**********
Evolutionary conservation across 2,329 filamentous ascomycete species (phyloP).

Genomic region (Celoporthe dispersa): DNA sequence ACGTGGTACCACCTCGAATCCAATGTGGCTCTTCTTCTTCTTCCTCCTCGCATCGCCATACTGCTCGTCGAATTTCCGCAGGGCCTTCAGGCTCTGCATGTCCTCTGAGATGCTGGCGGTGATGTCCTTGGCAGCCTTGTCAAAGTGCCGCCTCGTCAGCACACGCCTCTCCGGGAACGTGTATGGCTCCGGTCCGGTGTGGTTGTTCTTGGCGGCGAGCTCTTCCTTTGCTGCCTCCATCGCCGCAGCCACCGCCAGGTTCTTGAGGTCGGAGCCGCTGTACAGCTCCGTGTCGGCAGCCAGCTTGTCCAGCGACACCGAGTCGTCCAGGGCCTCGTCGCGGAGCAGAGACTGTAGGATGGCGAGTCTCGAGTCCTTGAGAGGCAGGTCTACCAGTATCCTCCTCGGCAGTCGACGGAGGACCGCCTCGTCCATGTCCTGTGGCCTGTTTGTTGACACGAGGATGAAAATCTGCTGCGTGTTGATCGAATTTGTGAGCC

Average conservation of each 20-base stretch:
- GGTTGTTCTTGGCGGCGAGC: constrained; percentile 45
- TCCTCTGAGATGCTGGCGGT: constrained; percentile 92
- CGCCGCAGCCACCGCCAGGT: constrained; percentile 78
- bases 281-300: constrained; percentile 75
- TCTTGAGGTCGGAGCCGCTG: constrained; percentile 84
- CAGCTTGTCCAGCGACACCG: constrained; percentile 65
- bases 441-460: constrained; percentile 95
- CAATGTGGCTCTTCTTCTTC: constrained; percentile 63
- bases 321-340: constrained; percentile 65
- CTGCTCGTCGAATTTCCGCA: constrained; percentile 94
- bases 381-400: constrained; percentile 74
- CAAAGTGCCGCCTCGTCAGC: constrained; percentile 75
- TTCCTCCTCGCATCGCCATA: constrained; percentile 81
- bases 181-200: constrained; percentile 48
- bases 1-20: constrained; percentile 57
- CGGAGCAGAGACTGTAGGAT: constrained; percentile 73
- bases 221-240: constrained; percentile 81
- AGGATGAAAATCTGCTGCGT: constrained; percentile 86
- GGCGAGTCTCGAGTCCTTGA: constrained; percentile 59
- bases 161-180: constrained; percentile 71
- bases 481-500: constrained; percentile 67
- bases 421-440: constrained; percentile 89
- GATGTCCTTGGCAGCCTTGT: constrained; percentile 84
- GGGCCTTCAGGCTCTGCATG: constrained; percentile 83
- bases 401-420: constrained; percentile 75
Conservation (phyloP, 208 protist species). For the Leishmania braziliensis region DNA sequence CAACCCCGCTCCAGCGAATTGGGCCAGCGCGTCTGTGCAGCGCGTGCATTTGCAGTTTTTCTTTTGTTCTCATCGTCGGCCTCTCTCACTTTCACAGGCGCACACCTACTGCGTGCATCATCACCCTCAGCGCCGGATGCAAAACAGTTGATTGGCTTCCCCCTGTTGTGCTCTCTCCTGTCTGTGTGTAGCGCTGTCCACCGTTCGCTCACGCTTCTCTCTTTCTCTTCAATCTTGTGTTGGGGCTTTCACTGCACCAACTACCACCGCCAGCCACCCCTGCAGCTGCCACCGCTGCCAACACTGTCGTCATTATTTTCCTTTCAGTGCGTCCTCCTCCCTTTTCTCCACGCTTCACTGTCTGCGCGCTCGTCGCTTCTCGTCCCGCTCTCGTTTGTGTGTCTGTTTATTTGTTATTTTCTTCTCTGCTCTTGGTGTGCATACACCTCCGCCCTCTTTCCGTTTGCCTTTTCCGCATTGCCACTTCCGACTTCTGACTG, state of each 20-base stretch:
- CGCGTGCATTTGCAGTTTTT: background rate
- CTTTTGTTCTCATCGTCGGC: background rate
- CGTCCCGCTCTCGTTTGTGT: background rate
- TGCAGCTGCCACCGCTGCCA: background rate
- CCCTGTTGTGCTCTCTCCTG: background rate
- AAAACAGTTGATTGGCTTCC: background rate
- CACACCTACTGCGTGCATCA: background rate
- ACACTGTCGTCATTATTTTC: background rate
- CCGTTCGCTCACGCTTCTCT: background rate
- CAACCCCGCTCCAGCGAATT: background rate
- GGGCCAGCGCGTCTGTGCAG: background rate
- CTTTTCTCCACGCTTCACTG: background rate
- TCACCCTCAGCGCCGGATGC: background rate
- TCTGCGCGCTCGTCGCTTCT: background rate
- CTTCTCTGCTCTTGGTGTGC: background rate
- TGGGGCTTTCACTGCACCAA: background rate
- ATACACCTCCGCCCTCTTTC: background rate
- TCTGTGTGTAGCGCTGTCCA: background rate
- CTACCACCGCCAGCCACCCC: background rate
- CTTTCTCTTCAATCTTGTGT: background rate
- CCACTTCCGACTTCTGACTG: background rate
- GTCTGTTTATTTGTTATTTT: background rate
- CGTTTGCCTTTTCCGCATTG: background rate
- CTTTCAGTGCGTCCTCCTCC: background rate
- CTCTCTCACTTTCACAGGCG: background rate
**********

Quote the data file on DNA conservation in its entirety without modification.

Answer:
Evolutionary conservation across 2,329 filamentous ascomycete species (phyloP).

Genomic region (Celoporthe dispersa): DNA sequence ACGTGGTACCACCTCGAATCCAATGTGGCTCTTCTTCTTCTTCCTCCTCGCATCGCCATACTGCTCGTCGAATTTCCGCAGGGCCTTCAGGCTCTGCATGTCCTCTGAGATGCTGGCGGTGATGTCCTTGGCAGCCTTGTCAAAGTGCCGCCTCGTCAGCACACGCCTCTCCGGGAACGTGTATGGCTCCGGTCCGGTGTGGTTGTTCTTGGCGGCGAGCTCTTCCTTTGCTGCCTCCATCGCCGCAGCCACCGCCAGGTTCTTGAGGTCGGAGCCGCTGTACAGCTCCGTGTCGGCAGCCAGCTTGTCCAGCGACACCGAGTCGTCCAGGGCCTCGTCGCGGAGCAGAGACTGTAGGATGGCGAGTCTCGAGTCCTTGAGAGGCAGGTCTACCAGTATCCTCCTCGGCAGTCGACGGAGGACCGCCTCGTCCATGTCCTGTGGCCTGTTTGTTGACACGAGGATGAAAATCTGCTGCGTGTTGATCGAATTTGTGAGCC

Average conservation of each 20-base stretch:
- GGTTGTTCTTGGCGGCGAGC: constrained; percentile 45
- TCCTCTGAGATGCTGGCGGT: constrained; percentile 92
- CGCCGCAGCCACCGCCAGGT: constrained; percentile 78
- bases 281-300: constrained; percentile 75
- TCTTGAGGTCGGAGCCGCTG: constrained; percentile 84
- CAGCTTGTCCAGCGACACCG: constrained; percentile 65
- bases 441-460: constrained; percentile 95
- CAATGTGGCTCTTCTTCTTC: constrained; percentile 63
- bases 321-340: constrained; percentile 65
- CTGCTCGTCGAATTTCCGCA: constrained; percentile 94
- bases 381-400: constrained; percentile 74
- CAAAGTGCCGCCTCGTCAGC: constrained; percentile 75
- TTCCTCCTCGCATCGCCATA: constrained; percentile 81
- bases 181-200: constrained; percentile 48
- bases 1-20: constrained; percentile 57
- CGGAGCAGAGACTGTAGGAT: constrained; percentile 73
- bases 221-240: constrained; percentile 81
- AGGATGAAAATCTGCTGCGT: constrained; percentile 86
- GGCGAGTCTCGAGTCCTTGA: constrained; percentile 59
- bases 161-180: constrained; percentile 71
- bases 481-500: constrained; percentile 67
- bases 421-440: constrained; percentile 89
- GATGTCCTTGGCAGCCTTGT: constrained; percentile 84
- GGGCCTTCAGGCTCTGCATG: constrained; percentile 83
- bases 401-420: constrained; percentile 75
Conservation (phyloP, 208 protist species). For the Leishmania braziliensis region DNA sequence CAACCCCGCTCCAGCGAATTGGGCCAGCGCGTCTGTGCAGCGCGTGCATTTGCAGTTTTTCTTTTGTTCTCATCGTCGGCCTCTCTCACTTTCACAGGCGCACACCTACTGCGTGCATCATCACCCTCAGCGCCGGATGCAAAACAGTTGATTGGCTTCCCCCTGTTGTGCTCTCTCCTGTCTGTGTGTAGCGCTGTCCACCGTTCGCTCACGCTTCTCTCTTTCTCTTCAATCTTGTGTTGGGGCTTTCACTGCACCAACTACCACCGCCAGCCACCCCTGCAGCTGCCACCGCTGCCAACACTGTCGTCATTATTTTCCTTTCAGTGCGTCCTCCTCCCTTTTCTCCACGCTTCACTGTCTGCGCGCTCGTCGCTTCTCGTCCCGCTCTCGTTTGTGTGTCTGTTTATTTGTTATTTTCTTCTCTGCTCTTGGTGTGCATACACCTCCGCCCTCTTTCCGTTTGCCTTTTCCGCATTGCCACTTCCGACTTCTGACTG, state of each 20-base stretch:
- CGCGTGCATTTGCAGTTTTT: background rate
- CTTTTGTTCTCATCGTCGGC: background rate
- CGTCCCGCTCTCGTTTGTGT: background rate
- TGCAGCTGCCACCGCTGCCA: background rate
- CCCTGTTGTGCTCTCTCCTG: background rate
- AAAACAGTTGATTGGCTTCC: background rate
- CACACCTACTGCGTGCATCA: background rate
- ACACTGTCGTCATTATTTTC: background rate
- CCGTTCGCTCACGCTTCTCT: background rate
- CAACCCCGCTCCAGCGAATT: background rate
- GGGCCAGCGCGTCTGTGCAG: background rate
- CTTTTCTCCACGCTTCACTG: background rate
- TCACCCTCAGCGCCGGATGC: background rate
- TCTGCGCGCTCGTCGCTTCT: background rate
- CTTCTCTGCTCTTGGTGTGC: background rate
- TGGGGCTTTCACTGCACCAA: background rate
- ATACACCTCCGCCCTCTTTC: background rate
- TCTGTGTGTAGCGCTGTCCA: background rate
- CTACCACCGCCAGCCACCCC: background rate
- CTTTCTCTTCAATCTTGTGT: background rate
- CCACTTCCGACTTCTGACTG: background rate
- GTCTGTTTATTTGTTATTTT: background rate
- CGTTTGCCTTTTCCGCATTG: background rate
- CTTTCAGTGCGTCCTCCTCC: background rate
- CTCTCTCACTTTCACAGGCG: background rate